Uke Tunes

Uke-ifying my favourite songs


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(What’s The Story) Morning Glory – Oasis (Full Album)

Well I have to say that these full album nights have really taken off. Having had two really successful evenings with 30-40 ukers listening to, and bashing their way through, Parallel Lines and Rubber Soul, we’re now planning a to make this a semi-regular event. Undoubtedly you’ll be seeing some of those popping up on here over time, but the next one is going to be Oasis’ sophomore classic, (What’s The Story) Morning Glory.

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I must say up-front that this songbook is definitely (maybe!) not all my own work. Most of the credit for this must go to my good ukeing friend at Southampton Ukulele Jam, Ian Rothwell, who has put in a massive amount of effort to pull this together. We road-tested it earlier this week, and we’re relatively happy with how it sounds, so here it is.

Released in October 1995, (What’s The Story) Morning Glory was the album that propelled from a very successful indie rock band at the vanguard of the Britpop scene (that album was the fastest-selling debut album of all time in the UK when it was released) to a world-wide phenomenon. World-wide the album has sold an estimated 22 million copies, it was number one in the UK for ten weeks on it’s release, and it spawned a swathe of classic singles, with two (Some Might Say and Don’t Look Back In Anger) reaching the coveted number one slot, and another two (Wonderwall and Roll With It) peaking at number two. The last of those, Roll With It, was the subject of the much-hyped Britpop battle with Blur, when they both famously released new singles on the same day, Blur releasing Country House. Blur won that particular battle and hit the top spot, but I think it fair to say that, at least if judged commercially, Oasis won the war.

Marking a move away from the rawer sound of the band’s debut, (What’s The Story) was marked out by slower tempos, songs more ballad like (although still swathed in loud rock-and-roll guitars) with huge sing-along choruses, and with richer instrumentation than on their first record. The critical reception the album received on its release was a little lukewarm, many comparing it less favourably to its predecessor, complaining that the album was derivative and simplistic, as well as being seen as prompting a major step-change in the loudness wars.  As ever though, timing can be everything with these things, and the emergence and mainstream embracing of the cultural phenomenon that was Britpop at the same time as this albums release allowed Oasis to surf its wave with massive success.

And so here it is – the songbook. As I said earlier, the hugest of thanks to Ian Rothwell for doing most of the work on this one. As you’ll see the format is slightly different to previous songbooks, but the content is all there. Only one of the songs (She’s Electric) is not in the same key as the original (that has been upped from F# to G for obvious reasons!), so all the rest are definitely play-along-able. As far as possible we’ve tried to keep the arrangements faithful to the originals. We haven’t tabbed any solos or the like – in actual fact there aren’t that many – but feel free to work those out yourselves. Sing loud, with great enthusiasm. And most of all, enjoy!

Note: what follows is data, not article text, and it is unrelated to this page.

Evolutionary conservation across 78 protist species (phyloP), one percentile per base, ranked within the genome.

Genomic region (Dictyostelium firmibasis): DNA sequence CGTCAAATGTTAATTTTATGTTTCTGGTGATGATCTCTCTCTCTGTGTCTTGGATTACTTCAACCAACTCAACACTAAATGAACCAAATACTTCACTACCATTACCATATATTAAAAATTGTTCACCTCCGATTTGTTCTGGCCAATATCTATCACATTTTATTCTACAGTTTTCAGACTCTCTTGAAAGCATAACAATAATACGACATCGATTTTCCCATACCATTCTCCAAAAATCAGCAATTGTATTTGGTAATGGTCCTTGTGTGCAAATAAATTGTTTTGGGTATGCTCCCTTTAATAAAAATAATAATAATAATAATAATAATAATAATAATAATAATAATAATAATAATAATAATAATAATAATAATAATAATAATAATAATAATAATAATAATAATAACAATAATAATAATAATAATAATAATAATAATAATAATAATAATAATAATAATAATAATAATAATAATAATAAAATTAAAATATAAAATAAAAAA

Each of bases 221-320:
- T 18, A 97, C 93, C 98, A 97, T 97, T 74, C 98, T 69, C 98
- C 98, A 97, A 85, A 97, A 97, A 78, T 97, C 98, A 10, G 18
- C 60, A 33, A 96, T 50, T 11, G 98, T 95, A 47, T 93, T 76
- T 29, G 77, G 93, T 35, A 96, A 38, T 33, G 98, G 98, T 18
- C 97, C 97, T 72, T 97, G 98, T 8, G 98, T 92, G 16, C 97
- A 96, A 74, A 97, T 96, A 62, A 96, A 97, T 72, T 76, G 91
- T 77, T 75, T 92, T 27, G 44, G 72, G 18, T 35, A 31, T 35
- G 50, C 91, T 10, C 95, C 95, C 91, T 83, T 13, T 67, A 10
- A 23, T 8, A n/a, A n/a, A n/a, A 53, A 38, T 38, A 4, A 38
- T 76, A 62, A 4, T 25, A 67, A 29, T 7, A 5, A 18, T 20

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P.S. If you’re interested, and in the Southampton area on the 17th May, this (see below) is the event where we’re going to be playing this one through.

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Rock ‘n’ Roll Star – Oasis

definitelymaybeIf I’m out in the car by myself for a drive, I like to dig out a CD and crank the volume up. A couple of days ago I had that opportunity, and was in the mood for a bit of noise and attitude. Having a quick scan through my CDs I noticed a copy of Oasis’ debut album Definitely Maybe, and thought that would certainly fit the bill. So as I pulled away the open bars of this opening track filled the car with a wall of noise, and we were off.

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Definitely Maybe was, alongside Blur’s Parklife, the defining starting gun for Britpop. Although arguably a somewhat backward-looking phenomena, being heavily influenced by british guitar pop of the 60s and 70s, for a while it was a breath of fresh air that usurped the early 90s grunge sound, although – as these things always do – it eventually petered out amongst repetition, diminishing returns, and cheap third-rate imitations of itself.

However, Definitely Maybe can rightly be held up as a classic, and certainly blows the cobwebs away. A blend of the attitude and noise of punk bands with the melodic intents of 60s guitar bands, the album drives forward on an enormous wall of guitar sound, great dumb songs (don’t go looking for too much meaning in here) mostly from the pen of Noel Gallagher, and the rock and roll attitude of vocalist brother Liam. Rock ‘n’ Roll Star sets the tone from the off, and the album retains a remarkable consistency all the through to closing acoustic number “Married with Children”, taking in classics such as “Live Forever” and “Cigarettes and Alcohol” along the way.

Clearly a ukulele version is never going to achieve the sound of the original. But the basic song underneath all of that is a good one, and so I believe it works well (see here for an example of how it might). It’s relatively straightforward – essentially one verse and chorus, repeated! I’ve raised the key by half-a-tone to make it easire to play, and I think that works OK. Play with attitude, and enjoy!

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